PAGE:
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Monday, August 17, 2015

SOUTHERN CALIFORNIA: Cajon Pass and Searching for a Legendary Road






This is shaky country. The mountains on either side are there because one of the earth’s great faults passes through the neighborhood. Fires regularly scorch its sides, traffic jams it roads, and the majority of L.A.’s rail freight passes through it.





Cajon Pass threads its way through sparsely populated gap separating the San Gabriel Mountains to the west and the San Bernardino Mountains to the east. The modern superhighway, Interstate 15, channels tens of thousands of cars through here every day of the year. Multiple sets of rails carry a few thousand more rail cars towards the massive rail yard in Colton, destined for the warehouses of Southern California. At the bottom of the canyon, a not-old-looking four lane blacktop sits unused.
While the world rhapsodizes about the mother road, Route 66…that road in the bottom of the canyon...many old time state residents also remember the other number assigned to that road.  Highway 395.
Formerly stretching from border to border, the stretch here heading south has been replaced by the interstate.  It is just as legendary as the Mother Road but in a more understated manner.
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It’s not a long drive through the pass…much shorter than the other big pass to the west, Tejon Pass (also called The Grapevine), and when traffic’s running smooth, it’ll only take you around 20 to 30 minutes to make the passage from Devore to Hesperia.
In between those two points is another world that most locals never see.
The intersection of Interstate 15 and state highway 138 is the midpoint of the pass and your portal to the land time forgot.  Head east and you’ll be headed towards the manmade Lake Silverwood.  Beyond that, the windy, climbing highway heads up the mountains to Crestline, Lake Arrowhead, Running Springs and Big Bear in the distance.
Boaters and fishermen love Silverwood.  Crestline is a small, quiet little community popular with hang gliders who launch off of a point west of town. Lake Arrowhead has a nice little village but the lake itself is private and reserved for residents only. Running Springs and Big Bear are popular snow skiing areas and Big Bear Lake is another lure for boaters and fishermen.
While we do have some good times in this eastern portion…Tim goes to camp each year in Crestline, I’ve misspent much of my youth on the slopes of Bear Mountain and Snow Valley ski areas, and we’ve rented a cabin a time or two in Big Bear…turning west on highway 138 is where I’m more likely to go.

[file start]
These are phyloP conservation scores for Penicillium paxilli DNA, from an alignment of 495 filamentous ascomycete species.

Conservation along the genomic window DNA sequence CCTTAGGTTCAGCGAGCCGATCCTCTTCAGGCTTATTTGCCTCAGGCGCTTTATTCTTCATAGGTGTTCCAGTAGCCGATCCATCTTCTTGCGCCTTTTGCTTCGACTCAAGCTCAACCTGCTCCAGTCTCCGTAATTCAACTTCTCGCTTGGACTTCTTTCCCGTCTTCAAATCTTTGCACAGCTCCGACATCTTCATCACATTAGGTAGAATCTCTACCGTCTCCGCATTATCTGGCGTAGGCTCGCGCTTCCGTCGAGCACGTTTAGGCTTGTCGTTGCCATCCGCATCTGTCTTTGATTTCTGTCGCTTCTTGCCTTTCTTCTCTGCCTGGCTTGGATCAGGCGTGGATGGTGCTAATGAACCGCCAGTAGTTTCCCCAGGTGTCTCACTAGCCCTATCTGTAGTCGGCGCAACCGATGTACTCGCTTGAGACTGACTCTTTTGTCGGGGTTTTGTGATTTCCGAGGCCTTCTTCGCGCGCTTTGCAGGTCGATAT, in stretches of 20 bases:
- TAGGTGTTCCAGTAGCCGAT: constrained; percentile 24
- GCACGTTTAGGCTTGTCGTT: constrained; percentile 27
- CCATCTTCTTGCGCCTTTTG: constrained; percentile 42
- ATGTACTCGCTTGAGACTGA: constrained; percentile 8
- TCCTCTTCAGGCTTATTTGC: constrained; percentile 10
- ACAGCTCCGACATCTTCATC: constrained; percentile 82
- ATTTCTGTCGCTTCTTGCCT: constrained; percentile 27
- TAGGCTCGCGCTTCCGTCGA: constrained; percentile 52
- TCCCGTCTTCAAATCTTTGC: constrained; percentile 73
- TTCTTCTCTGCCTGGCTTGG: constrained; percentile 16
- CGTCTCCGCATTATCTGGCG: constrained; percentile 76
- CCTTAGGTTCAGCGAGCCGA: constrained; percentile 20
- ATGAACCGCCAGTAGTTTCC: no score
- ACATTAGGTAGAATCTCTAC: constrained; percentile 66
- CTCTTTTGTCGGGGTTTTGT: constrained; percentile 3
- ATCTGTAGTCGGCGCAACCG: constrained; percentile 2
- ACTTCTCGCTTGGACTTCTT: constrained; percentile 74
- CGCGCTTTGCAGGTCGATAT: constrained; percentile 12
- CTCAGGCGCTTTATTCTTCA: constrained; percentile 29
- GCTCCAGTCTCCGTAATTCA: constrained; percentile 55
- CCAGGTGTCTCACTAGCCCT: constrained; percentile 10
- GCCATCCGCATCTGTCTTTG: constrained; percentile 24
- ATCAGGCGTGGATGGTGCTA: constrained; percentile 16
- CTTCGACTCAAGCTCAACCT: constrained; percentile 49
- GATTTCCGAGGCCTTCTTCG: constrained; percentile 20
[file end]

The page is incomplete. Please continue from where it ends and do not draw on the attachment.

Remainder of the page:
Mormon Rocks Courtesy of Wikimedia
Photo by Takwish under CC BY-SA 2.5 License

The first thing you might notice are the rocks. Giant, red rocks tilted at strange angles to the sky.  Little caves dotting the sides, sitting there by themselves, off to the side, all pointing the same way. These are called the Mormon Rocks.
It’s an otherworldly sight. Several miles to the west of here, a collection of these rocks have been turned into a park where Hollywood has used them countless times as backdrops to commercials, TV shows, music videos, and movies from westerns to The Flintstones.  Legend has it that the infamous outlaw Tiburcio Vasquez hid here and the park, Vasquez Rocks, is named after him.


The rocks jut the way they do because the big San Andreas Fault lies just beneath, exerted its upward pressure.  Letty and I have had many picnics under this awe-inspiring view.
Turning left on highway 2 will put you on Angeles Crest Highway and soon you’ll be entering the town of Wrightwood. This cute little village straddling the line between desert and alpine offers some good eats and shopping in its little downtown.
Moving just west of town and you’ll hit Mountain High, one of the area’s biggest ski areas covering three separate mountains. 

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There’s not a lot of lodging here in Wrightwood, but there does seem to be enough for visitors who’d like to spend the night.

Jackson Lake Courtesy of Wikimedia
Rennett Stoweunder CC BY 2.0 License

If you’re inclined to keep going down the highway, a right turn on Big Pines Highway will take you to pretty little Jackson Lake, where kids have a ball bluegill fishing, and the desert down below where Devil’s Punchbowl park invites hikers and rock climbers to explore its canyon walls.
Highway 2 will take you all the way back to La Canada and Los Angeles if you have the time and the highway is open, but we’re heading back the way we came, back over to highway 138, Interstate 15, and pointing ourselves north out of the pass looking for that legendary road…
-Darryl
Copyright 2012 – Darryl Musick
All Rights Reserved

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